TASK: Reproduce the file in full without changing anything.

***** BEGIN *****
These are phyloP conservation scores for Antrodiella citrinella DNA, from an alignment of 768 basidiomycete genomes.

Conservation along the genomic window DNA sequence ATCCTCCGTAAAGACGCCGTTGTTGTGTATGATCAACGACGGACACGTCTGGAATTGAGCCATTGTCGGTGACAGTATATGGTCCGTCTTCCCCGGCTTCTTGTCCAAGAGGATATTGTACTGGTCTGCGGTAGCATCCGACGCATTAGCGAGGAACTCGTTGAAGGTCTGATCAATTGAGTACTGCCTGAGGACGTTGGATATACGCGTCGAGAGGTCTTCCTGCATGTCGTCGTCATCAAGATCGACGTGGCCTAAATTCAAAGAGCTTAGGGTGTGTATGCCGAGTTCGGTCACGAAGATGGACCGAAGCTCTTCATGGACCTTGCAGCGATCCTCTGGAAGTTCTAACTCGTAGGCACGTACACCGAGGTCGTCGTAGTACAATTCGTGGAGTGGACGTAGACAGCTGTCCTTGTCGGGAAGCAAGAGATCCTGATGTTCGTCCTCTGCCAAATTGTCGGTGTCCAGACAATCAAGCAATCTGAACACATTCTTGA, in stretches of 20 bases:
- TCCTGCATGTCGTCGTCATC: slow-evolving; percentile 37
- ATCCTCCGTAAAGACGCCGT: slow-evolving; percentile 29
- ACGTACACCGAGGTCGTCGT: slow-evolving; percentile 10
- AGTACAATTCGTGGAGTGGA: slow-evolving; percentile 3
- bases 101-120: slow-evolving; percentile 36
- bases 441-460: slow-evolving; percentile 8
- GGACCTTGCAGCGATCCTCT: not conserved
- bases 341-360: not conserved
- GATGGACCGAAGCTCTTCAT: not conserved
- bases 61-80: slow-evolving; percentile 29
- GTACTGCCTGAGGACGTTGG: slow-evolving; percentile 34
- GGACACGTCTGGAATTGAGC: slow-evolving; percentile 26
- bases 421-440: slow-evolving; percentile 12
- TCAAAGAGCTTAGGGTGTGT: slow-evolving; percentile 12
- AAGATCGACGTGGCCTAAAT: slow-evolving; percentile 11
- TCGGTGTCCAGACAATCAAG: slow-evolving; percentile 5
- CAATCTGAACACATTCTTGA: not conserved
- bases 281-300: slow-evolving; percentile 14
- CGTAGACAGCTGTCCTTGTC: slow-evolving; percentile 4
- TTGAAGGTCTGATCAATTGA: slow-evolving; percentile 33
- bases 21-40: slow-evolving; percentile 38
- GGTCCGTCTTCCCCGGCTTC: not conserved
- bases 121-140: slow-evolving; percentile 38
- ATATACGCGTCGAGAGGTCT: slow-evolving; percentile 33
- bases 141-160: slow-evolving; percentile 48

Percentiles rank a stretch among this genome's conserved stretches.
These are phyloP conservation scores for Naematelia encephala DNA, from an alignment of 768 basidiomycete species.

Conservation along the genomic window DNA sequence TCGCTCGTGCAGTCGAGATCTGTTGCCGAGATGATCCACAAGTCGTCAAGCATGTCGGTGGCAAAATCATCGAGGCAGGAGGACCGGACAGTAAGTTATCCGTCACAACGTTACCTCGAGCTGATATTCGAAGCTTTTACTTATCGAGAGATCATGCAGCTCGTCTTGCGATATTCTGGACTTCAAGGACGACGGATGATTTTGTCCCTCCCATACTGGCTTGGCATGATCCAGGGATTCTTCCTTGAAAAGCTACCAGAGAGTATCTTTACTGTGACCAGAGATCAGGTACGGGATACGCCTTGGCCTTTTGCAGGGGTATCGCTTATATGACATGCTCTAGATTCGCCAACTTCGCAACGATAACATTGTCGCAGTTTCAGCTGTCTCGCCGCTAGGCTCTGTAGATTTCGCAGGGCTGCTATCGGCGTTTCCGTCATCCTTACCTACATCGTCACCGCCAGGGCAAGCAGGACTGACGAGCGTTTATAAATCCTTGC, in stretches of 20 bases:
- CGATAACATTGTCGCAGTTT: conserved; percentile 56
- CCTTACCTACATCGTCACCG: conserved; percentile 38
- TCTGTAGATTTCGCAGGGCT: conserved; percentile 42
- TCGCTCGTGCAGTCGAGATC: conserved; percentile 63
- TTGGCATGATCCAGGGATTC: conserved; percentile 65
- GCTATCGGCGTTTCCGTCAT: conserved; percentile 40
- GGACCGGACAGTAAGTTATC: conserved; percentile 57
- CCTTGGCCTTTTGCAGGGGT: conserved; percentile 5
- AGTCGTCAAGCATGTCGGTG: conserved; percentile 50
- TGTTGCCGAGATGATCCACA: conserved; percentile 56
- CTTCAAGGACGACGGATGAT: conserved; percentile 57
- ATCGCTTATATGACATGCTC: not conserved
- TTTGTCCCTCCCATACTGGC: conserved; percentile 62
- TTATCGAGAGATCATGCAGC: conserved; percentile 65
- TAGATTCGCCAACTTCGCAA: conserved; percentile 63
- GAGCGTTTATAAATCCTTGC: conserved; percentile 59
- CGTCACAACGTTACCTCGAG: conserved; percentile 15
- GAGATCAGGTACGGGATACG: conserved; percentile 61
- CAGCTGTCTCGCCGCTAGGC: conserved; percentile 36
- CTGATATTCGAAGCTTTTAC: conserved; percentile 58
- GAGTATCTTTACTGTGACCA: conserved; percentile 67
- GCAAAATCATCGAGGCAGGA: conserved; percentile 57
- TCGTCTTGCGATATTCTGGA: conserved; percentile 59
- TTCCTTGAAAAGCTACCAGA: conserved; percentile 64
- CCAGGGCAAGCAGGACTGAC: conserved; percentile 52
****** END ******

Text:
These are phyloP conservation scores for Antrodiella citrinella DNA, from an alignment of 768 basidiomycete genomes.

Conservation along the genomic window DNA sequence ATCCTCCGTAAAGACGCCGTTGTTGTGTATGATCAACGACGGACACGTCTGGAATTGAGCCATTGTCGGTGACAGTATATGGTCCGTCTTCCCCGGCTTCTTGTCCAAGAGGATATTGTACTGGTCTGCGGTAGCATCCGACGCATTAGCGAGGAACTCGTTGAAGGTCTGATCAATTGAGTACTGCCTGAGGACGTTGGATATACGCGTCGAGAGGTCTTCCTGCATGTCGTCGTCATCAAGATCGACGTGGCCTAAATTCAAAGAGCTTAGGGTGTGTATGCCGAGTTCGGTCACGAAGATGGACCGAAGCTCTTCATGGACCTTGCAGCGATCCTCTGGAAGTTCTAACTCGTAGGCACGTACACCGAGGTCGTCGTAGTACAATTCGTGGAGTGGACGTAGACAGCTGTCCTTGTCGGGAAGCAAGAGATCCTGATGTTCGTCCTCTGCCAAATTGTCGGTGTCCAGACAATCAAGCAATCTGAACACATTCTTGA, in stretches of 20 bases:
- TCCTGCATGTCGTCGTCATC: slow-evolving; percentile 37
- ATCCTCCGTAAAGACGCCGT: slow-evolving; percentile 29
- ACGTACACCGAGGTCGTCGT: slow-evolving; percentile 10
- AGTACAATTCGTGGAGTGGA: slow-evolving; percentile 3
- bases 101-120: slow-evolving; percentile 36
- bases 441-460: slow-evolving; percentile 8
- GGACCTTGCAGCGATCCTCT: not conserved
- bases 341-360: not conserved
- GATGGACCGAAGCTCTTCAT: not conserved
- bases 61-80: slow-evolving; percentile 29
- GTACTGCCTGAGGACGTTGG: slow-evolving; percentile 34
- GGACACGTCTGGAATTGAGC: slow-evolving; percentile 26
- bases 421-440: slow-evolving; percentile 12
- TCAAAGAGCTTAGGGTGTGT: slow-evolving; percentile 12
- AAGATCGACGTGGCCTAAAT: slow-evolving; percentile 11
- TCGGTGTCCAGACAATCAAG: slow-evolving; percentile 5
- CAATCTGAACACATTCTTGA: not conserved
- bases 281-300: slow-evolving; percentile 14
- CGTAGACAGCTGTCCTTGTC: slow-evolving; percentile 4
- TTGAAGGTCTGATCAATTGA: slow-evolving; percentile 33
- bases 21-40: slow-evolving; percentile 38
- GGTCCGTCTTCCCCGGCTTC: not conserved
- bases 121-140: slow-evolving; percentile 38
- ATATACGCGTCGAGAGGTCT: slow-evolving; percentile 33
- bases 141-160: slow-evolving; percentile 48

Percentiles rank a stretch among this genome's conserved stretches.
These are phyloP conservation scores for Naematelia encephala DNA, from an alignment of 768 basidiomycete species.

Conservation along the genomic window DNA sequence TCGCTCGTGCAGTCGAGATCTGTTGCCGAGATGATCCACAAGTCGTCAAGCATGTCGGTGGCAAAATCATCGAGGCAGGAGGACCGGACAGTAAGTTATCCGTCACAACGTTACCTCGAGCTGATATTCGAAGCTTTTACTTATCGAGAGATCATGCAGCTCGTCTTGCGATATTCTGGACTTCAAGGACGACGGATGATTTTGTCCCTCCCATACTGGCTTGGCATGATCCAGGGATTCTTCCTTGAAAAGCTACCAGAGAGTATCTTTACTGTGACCAGAGATCAGGTACGGGATACGCCTTGGCCTTTTGCAGGGGTATCGCTTATATGACATGCTCTAGATTCGCCAACTTCGCAACGATAACATTGTCGCAGTTTCAGCTGTCTCGCCGCTAGGCTCTGTAGATTTCGCAGGGCTGCTATCGGCGTTTCCGTCATCCTTACCTACATCGTCACCGCCAGGGCAAGCAGGACTGACGAGCGTTTATAAATCCTTGC, in stretches of 20 bases:
- CGATAACATTGTCGCAGTTT: conserved; percentile 56
- CCTTACCTACATCGTCACCG: conserved; percentile 38
- TCTGTAGATTTCGCAGGGCT: conserved; percentile 42
- TCGCTCGTGCAGTCGAGATC: conserved; percentile 63
- TTGGCATGATCCAGGGATTC: conserved; percentile 65
- GCTATCGGCGTTTCCGTCAT: conserved; percentile 40
- GGACCGGACAGTAAGTTATC: conserved; percentile 57
- CCTTGGCCTTTTGCAGGGGT: conserved; percentile 5
- AGTCGTCAAGCATGTCGGTG: conserved; percentile 50
- TGTTGCCGAGATGATCCACA: conserved; percentile 56
- CTTCAAGGACGACGGATGAT: conserved; percentile 57
- ATCGCTTATATGACATGCTC: not conserved
- TTTGTCCCTCCCATACTGGC: conserved; percentile 62
- TTATCGAGAGATCATGCAGC: conserved; percentile 65
- TAGATTCGCCAACTTCGCAA: conserved; percentile 63
- GAGCGTTTATAAATCCTTGC: conserved; percentile 59
- CGTCACAACGTTACCTCGAG: conserved; percentile 15
- GAGATCAGGTACGGGATACG: conserved; percentile 61
- CAGCTGTCTCGCCGCTAGGC: conserved; percentile 36
- CTGATATTCGAAGCTTTTAC: conserved; percentile 58
- GAGTATCTTTACTGTGACCA: conserved; percentile 67
- GCAAAATCATCGAGGCAGGA: conserved; percentile 57
- TCGTCTTGCGATATTCTGGA: conserved; percentile 59
- TTCCTTGAAAAGCTACCAGA: conserved; percentile 64
- CCAGGGCAAGCAGGACTGAC: conserved; percentile 52